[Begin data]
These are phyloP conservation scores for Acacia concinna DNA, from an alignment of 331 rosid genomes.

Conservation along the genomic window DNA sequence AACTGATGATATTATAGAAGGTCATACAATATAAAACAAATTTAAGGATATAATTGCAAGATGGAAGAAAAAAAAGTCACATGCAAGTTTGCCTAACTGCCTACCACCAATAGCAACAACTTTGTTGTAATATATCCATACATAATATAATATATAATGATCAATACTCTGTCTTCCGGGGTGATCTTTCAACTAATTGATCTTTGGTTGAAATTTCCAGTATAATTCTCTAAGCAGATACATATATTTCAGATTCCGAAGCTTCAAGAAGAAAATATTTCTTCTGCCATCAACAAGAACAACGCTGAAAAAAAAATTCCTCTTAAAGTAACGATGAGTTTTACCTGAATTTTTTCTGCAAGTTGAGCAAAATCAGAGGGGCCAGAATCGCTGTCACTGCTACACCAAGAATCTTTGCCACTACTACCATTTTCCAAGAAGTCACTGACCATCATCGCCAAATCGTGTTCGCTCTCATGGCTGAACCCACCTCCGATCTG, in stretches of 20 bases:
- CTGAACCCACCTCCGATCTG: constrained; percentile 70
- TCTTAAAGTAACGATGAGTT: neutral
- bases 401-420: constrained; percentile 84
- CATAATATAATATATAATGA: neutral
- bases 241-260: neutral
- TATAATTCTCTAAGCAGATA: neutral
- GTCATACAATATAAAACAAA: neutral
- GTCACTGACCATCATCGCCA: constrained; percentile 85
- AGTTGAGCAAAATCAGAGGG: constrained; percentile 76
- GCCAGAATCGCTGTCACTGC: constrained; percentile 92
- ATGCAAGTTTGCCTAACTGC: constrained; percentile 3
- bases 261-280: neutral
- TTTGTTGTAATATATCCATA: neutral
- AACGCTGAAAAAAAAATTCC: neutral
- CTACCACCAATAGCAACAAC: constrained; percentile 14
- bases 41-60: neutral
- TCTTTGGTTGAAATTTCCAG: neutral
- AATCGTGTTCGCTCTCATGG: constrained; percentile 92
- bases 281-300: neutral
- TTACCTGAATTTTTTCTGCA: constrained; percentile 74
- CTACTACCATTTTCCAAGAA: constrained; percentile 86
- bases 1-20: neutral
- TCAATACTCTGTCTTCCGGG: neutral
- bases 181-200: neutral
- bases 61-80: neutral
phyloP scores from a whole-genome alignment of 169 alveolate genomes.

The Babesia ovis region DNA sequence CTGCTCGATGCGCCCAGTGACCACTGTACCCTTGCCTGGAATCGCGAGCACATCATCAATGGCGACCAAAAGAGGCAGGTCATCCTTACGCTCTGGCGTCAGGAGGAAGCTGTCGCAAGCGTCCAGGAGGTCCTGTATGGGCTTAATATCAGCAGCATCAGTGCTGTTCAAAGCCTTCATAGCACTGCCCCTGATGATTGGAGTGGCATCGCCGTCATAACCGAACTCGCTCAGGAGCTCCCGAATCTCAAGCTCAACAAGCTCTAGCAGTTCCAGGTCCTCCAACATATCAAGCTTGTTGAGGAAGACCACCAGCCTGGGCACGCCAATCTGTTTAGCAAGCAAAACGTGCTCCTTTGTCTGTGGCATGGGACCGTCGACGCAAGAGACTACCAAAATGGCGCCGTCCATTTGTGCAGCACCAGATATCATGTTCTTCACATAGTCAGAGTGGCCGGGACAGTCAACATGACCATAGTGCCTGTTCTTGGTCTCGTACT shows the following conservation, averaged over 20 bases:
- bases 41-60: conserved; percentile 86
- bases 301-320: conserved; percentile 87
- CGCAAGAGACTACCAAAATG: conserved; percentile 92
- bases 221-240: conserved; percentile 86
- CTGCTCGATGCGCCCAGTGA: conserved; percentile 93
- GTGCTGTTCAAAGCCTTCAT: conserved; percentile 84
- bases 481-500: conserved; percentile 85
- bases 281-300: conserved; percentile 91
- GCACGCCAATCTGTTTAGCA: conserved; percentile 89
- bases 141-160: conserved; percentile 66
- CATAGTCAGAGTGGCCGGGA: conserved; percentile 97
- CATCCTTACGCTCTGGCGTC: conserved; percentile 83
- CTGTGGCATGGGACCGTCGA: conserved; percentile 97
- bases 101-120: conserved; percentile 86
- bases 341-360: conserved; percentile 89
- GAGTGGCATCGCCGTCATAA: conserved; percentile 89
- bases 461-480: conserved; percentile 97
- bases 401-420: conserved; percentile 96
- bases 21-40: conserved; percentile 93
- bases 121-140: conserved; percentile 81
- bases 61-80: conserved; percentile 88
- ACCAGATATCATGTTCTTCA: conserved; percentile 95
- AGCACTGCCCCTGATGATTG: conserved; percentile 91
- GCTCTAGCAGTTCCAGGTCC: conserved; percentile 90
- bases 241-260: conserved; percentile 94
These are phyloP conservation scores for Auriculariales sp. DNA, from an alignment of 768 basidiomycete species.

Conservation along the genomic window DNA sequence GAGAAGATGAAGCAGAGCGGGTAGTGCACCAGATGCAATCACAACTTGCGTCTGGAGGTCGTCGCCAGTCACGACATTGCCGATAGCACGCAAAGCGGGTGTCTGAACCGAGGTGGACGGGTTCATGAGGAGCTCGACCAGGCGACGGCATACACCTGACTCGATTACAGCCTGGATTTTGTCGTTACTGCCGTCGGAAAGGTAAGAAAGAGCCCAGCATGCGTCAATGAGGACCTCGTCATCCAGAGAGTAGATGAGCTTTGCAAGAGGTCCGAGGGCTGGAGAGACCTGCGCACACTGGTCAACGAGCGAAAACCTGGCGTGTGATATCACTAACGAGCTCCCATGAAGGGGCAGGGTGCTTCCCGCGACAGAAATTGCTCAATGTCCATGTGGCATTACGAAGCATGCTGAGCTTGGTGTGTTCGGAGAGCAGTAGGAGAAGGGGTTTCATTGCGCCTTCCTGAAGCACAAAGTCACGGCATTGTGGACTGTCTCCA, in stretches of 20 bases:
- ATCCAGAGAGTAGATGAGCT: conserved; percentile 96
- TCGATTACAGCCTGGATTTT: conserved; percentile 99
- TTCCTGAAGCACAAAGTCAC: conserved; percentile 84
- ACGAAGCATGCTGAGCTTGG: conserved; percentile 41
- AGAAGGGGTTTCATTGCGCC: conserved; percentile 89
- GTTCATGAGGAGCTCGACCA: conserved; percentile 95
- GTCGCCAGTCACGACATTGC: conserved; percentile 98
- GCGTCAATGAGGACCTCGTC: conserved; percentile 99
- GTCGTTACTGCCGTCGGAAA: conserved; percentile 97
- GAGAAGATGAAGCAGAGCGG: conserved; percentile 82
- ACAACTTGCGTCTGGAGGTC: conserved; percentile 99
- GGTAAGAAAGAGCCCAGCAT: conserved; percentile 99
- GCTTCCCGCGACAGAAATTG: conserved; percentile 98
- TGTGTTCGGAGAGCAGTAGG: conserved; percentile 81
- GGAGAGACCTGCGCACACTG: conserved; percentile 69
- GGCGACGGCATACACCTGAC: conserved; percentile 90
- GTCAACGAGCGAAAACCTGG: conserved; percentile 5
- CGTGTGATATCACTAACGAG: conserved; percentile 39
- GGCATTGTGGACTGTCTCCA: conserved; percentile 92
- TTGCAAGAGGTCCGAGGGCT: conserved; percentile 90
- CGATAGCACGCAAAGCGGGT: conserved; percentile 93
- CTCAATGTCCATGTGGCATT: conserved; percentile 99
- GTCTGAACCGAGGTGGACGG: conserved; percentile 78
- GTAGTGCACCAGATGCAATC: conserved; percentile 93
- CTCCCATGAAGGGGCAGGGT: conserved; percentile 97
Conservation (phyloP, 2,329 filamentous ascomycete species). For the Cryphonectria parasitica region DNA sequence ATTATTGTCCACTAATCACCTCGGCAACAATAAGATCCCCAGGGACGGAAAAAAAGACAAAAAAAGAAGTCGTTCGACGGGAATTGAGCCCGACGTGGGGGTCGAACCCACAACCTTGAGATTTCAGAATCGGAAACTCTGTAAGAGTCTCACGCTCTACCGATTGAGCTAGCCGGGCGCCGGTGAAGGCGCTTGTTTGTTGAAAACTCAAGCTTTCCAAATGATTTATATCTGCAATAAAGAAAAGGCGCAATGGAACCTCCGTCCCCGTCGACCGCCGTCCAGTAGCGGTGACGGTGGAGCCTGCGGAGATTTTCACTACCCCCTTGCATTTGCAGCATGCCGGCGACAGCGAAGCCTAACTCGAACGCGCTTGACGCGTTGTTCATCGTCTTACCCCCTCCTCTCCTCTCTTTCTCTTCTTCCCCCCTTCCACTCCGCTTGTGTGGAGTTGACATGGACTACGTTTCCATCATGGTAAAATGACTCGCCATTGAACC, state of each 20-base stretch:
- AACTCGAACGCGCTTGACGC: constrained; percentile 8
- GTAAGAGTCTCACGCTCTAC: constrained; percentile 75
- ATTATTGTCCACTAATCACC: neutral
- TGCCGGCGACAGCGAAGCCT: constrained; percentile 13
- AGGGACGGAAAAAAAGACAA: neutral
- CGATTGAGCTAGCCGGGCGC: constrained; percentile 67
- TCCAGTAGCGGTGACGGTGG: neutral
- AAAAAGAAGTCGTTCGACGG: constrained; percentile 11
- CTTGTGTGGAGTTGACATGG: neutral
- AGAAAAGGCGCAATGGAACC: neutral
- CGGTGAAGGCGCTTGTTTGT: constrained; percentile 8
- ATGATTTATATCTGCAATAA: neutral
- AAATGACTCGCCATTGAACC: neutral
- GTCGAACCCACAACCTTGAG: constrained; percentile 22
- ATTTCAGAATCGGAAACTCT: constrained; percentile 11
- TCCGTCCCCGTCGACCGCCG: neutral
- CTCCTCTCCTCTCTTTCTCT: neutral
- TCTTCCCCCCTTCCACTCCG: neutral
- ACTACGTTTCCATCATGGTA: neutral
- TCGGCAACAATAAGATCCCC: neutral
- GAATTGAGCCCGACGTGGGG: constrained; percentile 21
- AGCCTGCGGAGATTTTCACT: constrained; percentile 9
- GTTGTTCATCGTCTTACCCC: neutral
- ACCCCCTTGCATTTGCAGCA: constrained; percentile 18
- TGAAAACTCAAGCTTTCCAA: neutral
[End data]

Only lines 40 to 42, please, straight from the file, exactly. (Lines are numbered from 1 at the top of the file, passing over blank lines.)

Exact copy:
- CATAGTCAGAGTGGCCGGGA: conserved; percentile 97
- CATCCTTACGCTCTGGCGTC: conserved; percentile 83
- CTGTGGCATGGGACCGTCGA: conserved; percentile 97